As a female student, an increased volume helps you to sound more confident. As a male student whose voice has broken, speaking at a higher volume means that your words don’t get swallowed up at the end of your sentences.

Speaking clearly and audibly (and this is true at the workplace) increases your confidence and makes you appear smart. It also coaxes people to take you seriously.

3) Watch your nonverbal behaviours

Your body language matters.

Whether it’s sitting up straight, maintaining eye contact, offering a handshake, or walking purposefully, what your body communicates can open doors for you or lose you opportunities.

Body language experts such as Mark Bowden and Amy Cuddy explain how to use your nonverbal cues to trigger trust, increase self-confidence, and get results.

But below are simple nonverbal cues and behaviours that can work wonders:

  • listening attentively (and displaying the body language that indicates so, such as leaning forward)
  • gesturing in the region Mark Bowden calls the ‘truthplane‘ — at navel length, to trigger trust
  • displaying ‘open’ palms/hands, and ensuring your body is not obstructed by objects/items
  • using volume, pitch, and tone for different effects
  • walking energetically into a room with your head held high
  • pausing at critical moments when speaking for greater impact

Body language is an important field of communication that is sometimes underrated. Yet, in high-stakes scenarios such as job interviews, media interviews, pitches, and giving speeches/presentations, how you behave can strengthen your case or sabotage your chances.

Furthermore, when there’s little differentiation in qualifications and experience, displaying ‘open’, warm nonverbal cues make you likeable, hence trustworthy, which gives you the advantage.

You can find more practical tips on boosting your credibility with nonverbal communication in this article.

Learn how to use your body language to trigger positive perceptions and make you memorable.

4) Cultivate the habit of writing regularly and sharpen your skills

One way to instantly set yourself apart from the pack is through persuasive writing.

In my work, I’ve met many seasoned professionals who struggle with writing convincingly. Therefore, if you can learn the art of writing effectively, you will get opportunities your peers won’t.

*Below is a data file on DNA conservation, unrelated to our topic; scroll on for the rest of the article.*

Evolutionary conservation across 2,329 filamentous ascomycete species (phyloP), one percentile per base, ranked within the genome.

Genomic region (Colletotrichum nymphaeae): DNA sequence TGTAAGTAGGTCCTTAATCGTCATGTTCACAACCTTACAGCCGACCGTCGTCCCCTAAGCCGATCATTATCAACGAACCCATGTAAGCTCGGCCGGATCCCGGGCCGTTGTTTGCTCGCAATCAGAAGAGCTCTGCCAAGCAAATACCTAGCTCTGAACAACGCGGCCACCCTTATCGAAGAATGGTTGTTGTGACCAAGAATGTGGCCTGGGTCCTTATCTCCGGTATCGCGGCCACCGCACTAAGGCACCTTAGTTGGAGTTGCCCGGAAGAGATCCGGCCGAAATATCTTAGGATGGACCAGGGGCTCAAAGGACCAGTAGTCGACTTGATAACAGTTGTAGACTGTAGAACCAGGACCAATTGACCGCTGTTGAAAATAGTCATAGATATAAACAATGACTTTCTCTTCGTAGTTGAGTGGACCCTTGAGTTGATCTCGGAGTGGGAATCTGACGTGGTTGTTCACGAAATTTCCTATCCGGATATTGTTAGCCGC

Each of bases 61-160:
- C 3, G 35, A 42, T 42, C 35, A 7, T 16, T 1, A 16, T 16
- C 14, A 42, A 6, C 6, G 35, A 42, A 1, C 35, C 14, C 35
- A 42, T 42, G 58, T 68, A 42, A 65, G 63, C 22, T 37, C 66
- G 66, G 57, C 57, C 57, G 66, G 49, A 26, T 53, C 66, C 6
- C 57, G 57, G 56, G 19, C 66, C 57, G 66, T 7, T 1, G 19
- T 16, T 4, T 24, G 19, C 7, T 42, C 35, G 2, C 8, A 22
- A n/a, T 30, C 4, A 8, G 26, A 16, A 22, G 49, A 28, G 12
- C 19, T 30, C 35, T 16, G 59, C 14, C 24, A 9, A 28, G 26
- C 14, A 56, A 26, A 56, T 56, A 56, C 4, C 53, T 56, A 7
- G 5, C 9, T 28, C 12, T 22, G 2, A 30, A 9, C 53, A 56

While the type of writing you need in the business world (business writing) might differ from the academic style of writing you’d be exposed to at university, start to take your writing skills very seriously.

Learn more about persuasive business writing and how you should proceed.

Now, supposing you’re motivated to write and you know you can string words together into decent pieces.  What can you do to improve your writing after brushing up on your grammar?

It’s simple. You develop two habits:

  • Read well-written materials in different fields and formats (to expose you to good grammar, interesting expressions, styles, and structures). Also, read something every day.
  • Write regularly (to build your competence through discipline and practice).

To ensure you stay the course, use every opportunity to write, even when writing is optional. So include a cover letter in your applications for internships, volunteer work, or jobs. Write an email to appeal a decision. Write a letter to your local government representative to propose a law. Write a letter to Elon Musk or your celebrity business leader to make a bold request. Since people generally avoid writing, writing an article, letter, email, etc. gets you noticed and opens doors for you.

Trust me on this.

And yes, I advised my son to write at every opportunity he gets at university, especially when writing was optional.

Superb writing levels the playing field. You can count on this skill if you don’t have any other clout (influence, powerful connections, etc.) to leverage on.

Recognise that words have power.

But know that powerful, written words—strung together with the strategic intent to trigger specific emotions—are magical. Therefore, learn to create and harness that magic from your university days. Then continue to hone your writing capabilities, and sharpen them (again through discipline and practice). And you’d become unstoppable.


So, as you leave your family during that emotional send-off, akin to the airport scenario I described at the beginning, know that the world is your oyster.

You, just like my son, have big dreams and big hopes.

Whatever you decide to pursue in university, practise the four communication principles listed in this post. They will guide you and prepare you to make an impact in corporateville after you graduate.

After all, you owe it to yourself to become the best version you could be.

Do you need help with your communication skills?

I love working with ambitious professionals, executives, entrepreneurs, and business leaders.

You already know my approach, my credibility, and my experience. So kindly get in touch, and let’s explore how my transformational communication coaching and training services will catapult you to success in your career or business.

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N.B: First image is courtesy of PublicDomainPictures via Pixabay. Second image and fourth images are courtesy of Gerd Altmann via Pixabay. Third image is courtesy of Engin Akyurt via Pixabay.